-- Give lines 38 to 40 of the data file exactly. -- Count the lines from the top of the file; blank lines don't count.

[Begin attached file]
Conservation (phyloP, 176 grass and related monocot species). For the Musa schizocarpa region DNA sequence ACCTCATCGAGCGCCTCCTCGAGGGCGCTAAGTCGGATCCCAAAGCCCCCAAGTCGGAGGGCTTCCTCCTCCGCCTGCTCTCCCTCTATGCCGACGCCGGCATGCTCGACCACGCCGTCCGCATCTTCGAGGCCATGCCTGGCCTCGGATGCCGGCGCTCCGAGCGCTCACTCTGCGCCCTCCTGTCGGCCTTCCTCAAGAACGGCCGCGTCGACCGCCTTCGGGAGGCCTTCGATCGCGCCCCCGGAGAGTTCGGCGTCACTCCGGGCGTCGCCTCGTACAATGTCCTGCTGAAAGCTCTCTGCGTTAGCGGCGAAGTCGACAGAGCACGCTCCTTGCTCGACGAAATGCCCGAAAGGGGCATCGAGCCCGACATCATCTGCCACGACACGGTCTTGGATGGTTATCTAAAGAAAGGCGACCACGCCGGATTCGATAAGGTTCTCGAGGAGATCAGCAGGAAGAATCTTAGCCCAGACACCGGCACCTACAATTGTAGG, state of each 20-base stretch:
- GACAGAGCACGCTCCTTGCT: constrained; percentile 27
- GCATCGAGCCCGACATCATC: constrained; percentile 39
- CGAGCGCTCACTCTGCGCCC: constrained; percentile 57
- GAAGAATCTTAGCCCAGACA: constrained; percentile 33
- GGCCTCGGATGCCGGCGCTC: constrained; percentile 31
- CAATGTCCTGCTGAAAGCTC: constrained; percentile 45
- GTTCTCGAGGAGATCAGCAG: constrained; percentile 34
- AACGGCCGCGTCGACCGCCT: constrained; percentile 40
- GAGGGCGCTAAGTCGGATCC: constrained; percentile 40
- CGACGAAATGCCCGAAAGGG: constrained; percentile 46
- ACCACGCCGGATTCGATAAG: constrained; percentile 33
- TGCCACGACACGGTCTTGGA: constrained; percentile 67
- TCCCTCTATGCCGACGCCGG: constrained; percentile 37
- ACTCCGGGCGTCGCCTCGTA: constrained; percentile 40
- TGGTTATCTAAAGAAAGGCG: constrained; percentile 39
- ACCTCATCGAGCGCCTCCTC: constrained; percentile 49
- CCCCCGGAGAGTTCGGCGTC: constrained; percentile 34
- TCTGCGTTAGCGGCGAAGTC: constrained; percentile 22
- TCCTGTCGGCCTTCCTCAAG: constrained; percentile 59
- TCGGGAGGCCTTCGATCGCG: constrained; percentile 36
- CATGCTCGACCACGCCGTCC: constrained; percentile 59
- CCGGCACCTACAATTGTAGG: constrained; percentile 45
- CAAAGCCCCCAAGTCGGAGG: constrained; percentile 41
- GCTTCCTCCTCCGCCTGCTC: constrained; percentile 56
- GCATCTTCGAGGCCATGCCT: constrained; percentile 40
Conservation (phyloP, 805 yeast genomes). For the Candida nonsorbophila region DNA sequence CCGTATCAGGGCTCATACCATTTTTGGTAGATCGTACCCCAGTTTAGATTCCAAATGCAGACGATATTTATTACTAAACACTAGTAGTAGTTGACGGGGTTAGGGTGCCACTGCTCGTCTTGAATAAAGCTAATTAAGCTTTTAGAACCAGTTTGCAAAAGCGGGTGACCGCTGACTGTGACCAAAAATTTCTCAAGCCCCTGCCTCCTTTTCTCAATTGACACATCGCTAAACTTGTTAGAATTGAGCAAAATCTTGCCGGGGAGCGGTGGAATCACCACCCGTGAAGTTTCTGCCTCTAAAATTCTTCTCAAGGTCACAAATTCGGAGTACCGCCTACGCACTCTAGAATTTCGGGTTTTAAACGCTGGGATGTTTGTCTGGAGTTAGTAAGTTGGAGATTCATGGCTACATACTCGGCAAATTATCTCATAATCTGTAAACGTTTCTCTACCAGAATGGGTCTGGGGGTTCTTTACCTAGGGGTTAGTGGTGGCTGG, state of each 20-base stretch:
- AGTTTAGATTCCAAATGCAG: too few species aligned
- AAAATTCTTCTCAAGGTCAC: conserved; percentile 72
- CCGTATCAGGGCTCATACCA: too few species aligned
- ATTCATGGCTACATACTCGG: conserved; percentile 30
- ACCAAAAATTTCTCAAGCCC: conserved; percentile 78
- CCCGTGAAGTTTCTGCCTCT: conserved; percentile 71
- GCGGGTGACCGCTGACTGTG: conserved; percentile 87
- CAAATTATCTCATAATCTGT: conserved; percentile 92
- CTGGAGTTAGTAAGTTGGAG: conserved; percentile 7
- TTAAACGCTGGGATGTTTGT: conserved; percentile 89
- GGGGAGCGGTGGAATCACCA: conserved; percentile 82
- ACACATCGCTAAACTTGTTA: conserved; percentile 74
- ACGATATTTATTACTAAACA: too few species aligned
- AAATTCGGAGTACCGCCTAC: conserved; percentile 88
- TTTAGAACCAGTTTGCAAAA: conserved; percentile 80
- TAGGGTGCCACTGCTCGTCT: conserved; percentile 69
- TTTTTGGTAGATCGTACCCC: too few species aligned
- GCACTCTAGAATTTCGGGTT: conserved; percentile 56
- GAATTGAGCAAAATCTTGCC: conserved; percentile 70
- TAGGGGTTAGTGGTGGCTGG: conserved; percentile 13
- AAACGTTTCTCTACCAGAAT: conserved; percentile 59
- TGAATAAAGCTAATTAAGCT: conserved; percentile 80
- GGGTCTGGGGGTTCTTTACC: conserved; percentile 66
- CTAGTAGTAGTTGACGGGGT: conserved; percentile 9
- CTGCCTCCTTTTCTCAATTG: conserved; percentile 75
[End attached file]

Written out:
- GGGGAGCGGTGGAATCACCA: conserved; percentile 82
- ACACATCGCTAAACTTGTTA: conserved; percentile 74
- ACGATATTTATTACTAAACA: too few species aligned